photo Fort William

Isle of Eigg

I spent 2 nights with a friend on the Isle of Eigg. We stayed in a B&B run by the extremely good cook, and very hospitable Sue Kirk, half a mile from a beautiful beach. I swam before breakfast and supper – and if I could’ve swum more I would have. The water was warm, almost balmy, thanks to the Gulf Stream.  The sun was so slow to set and cast a silvery spell over the water. On my last evening swim I went back in three times, loath to leave its magic.

photo Eigg

River Thames, Pangbourne

Three adults, four children and one enthusiastic black Labrador got the urge to swim. So off we went, OS map in hand, to find the perfect spot. We tentatively waded in and swam back and forth across the balmy water, chatting to various boat owners or captains who invariably raised their glasses and told us we were mad. Such fun, and a real highlight of our summer.

photo Pang

East Yorkshire

I’m not revealing the exact location of this beach, but it’s near Sewerby which is a couple of miles from Bridlington. Fine golden sand is exposed at low tide, whilst at high tide you step over milky white pieces of chalky rock. The water has always been calm in August, and you swim out to the headland then dash back in time to pick up fish and chips. Perfect.

One child’s take on mum losing her job

We’re very lucky to have two smashing kids, our almost eleven year old boy girl twins. Their reactions to me being at home and not going out to work have been completely different – which stands to reason as they’re about as different as boys and girls can be. One day my son sat down and spouted out a whole list of reasons why he was glad I wasn’t still commuting to the job. It’s really good to remember this list; it helps me feel less guilty for not being out on the coalface. Also reminds me that I am a mum and I have two little people and a husband in my team in the kitchen – and that perhaps sometimes I’d let them slip down my list or let other things get in the way. When I get back into work I’m going to try hard to keep an eye on this list.

Here is his top ten with my comments in brackets:

  • I get a lie-in every morning (no more hurtling downstairs for family breakfast at 7am, he didn’t mention the massive morning cuddle we have too now)
  • Having delicious food, not the au pair’s (if I’d had time to guide their cooking it would have been better, so black mark for me)
  • You’re never late home from work, you’re always at home (hmm the ‘traffic’ was often worse than it was as I used every excuse in the book for not leaving when I should’ve)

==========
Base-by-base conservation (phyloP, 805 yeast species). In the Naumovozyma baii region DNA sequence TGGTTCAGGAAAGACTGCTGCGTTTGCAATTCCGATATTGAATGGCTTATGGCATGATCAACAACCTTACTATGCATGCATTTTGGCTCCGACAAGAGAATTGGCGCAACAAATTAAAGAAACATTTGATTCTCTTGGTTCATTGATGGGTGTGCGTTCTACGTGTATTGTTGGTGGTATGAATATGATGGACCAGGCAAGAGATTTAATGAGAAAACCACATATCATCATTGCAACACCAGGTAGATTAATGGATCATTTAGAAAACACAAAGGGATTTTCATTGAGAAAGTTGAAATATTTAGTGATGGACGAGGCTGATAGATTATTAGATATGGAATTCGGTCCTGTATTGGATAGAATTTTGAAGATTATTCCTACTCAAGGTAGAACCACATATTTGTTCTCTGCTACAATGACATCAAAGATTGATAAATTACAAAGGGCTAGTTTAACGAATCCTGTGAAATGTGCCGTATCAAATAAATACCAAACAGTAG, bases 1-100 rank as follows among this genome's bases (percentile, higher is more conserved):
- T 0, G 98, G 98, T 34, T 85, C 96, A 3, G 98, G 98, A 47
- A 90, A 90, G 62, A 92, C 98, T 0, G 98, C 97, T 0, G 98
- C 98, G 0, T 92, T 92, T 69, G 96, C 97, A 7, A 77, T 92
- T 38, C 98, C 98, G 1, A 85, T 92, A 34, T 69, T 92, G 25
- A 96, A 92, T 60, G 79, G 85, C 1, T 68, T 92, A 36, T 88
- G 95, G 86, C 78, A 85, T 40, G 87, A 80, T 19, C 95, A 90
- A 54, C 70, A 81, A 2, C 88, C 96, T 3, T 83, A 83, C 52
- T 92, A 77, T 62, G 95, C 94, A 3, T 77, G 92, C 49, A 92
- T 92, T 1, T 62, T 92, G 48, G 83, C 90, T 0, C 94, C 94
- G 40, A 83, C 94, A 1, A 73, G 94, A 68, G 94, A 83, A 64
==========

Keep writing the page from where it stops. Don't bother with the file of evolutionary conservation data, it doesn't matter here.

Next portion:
• We see you much more (love this one)
  • I get time with you when my sister’s at swimming (yes I am able to do the back and forth to the pool 3x a week so we get new time together)
  • Less tense and no shouting (well there’s less of both now, I was not very good at the work – home transition, flying through the front door Blackberry flashing)
  • More time to make our packed lunches (hhhm why won’t you have school dinners?)
  • I’m not bored in the mornings (that’s because homework’s replaced boredom)
  • You come to things at school now (he even gets the dates in advance to make sure I have 100% attendance at events)
  • You don’t miss breakfast (ironic isn’t it – I was travelling to events at other kids’ schools)

His final comment was, ‘Anyway Mummy you’ll just get another job and we’ll get a new au pair, so it’ll all be fine.’ Top boy, eh.

Baking and butter were great therapy as I clung onto the redundancy rollercoaster

I was really taken aback by the reaction to the first post I sent out tentatively on Thursday night from the kitchen table. Thank you so much to everyone who took a peak, shared and commented.

Cooking is the most fantastic creative outlet for me. Kneading bread is very therapeutic and icing is plain good fun. Time in the kitchen really does have the power to make me feel good. Early on I discovered The Hairy Bikers’ Big Book of Baking in my local library. I had the book for so many weeks, renewing – and failing to remember to renew it – I finally took it back when I realised popping out to buy butter twice a week as I worked my way through the European recipes wasn’t sustainable long term. Our favourite recipes (so far) are their Scandinavian Tea Ring (160g butter) which tasted divine – photograph below before it went in the oven – and Romanian sweet bread (just 100g butter – my standard loaf only needs 20g butter so that puts the measure into perspective). There is a reason why Si King and Dave Myers went on to produce diet books. I find making something new intensely satisfying, and if I get any compliments from the team at home then up soars my morale. Now that you have time on your hands, can you spend some of it doing things you enjoy and know you’re good at? Would it help you get recognition from your friends and family?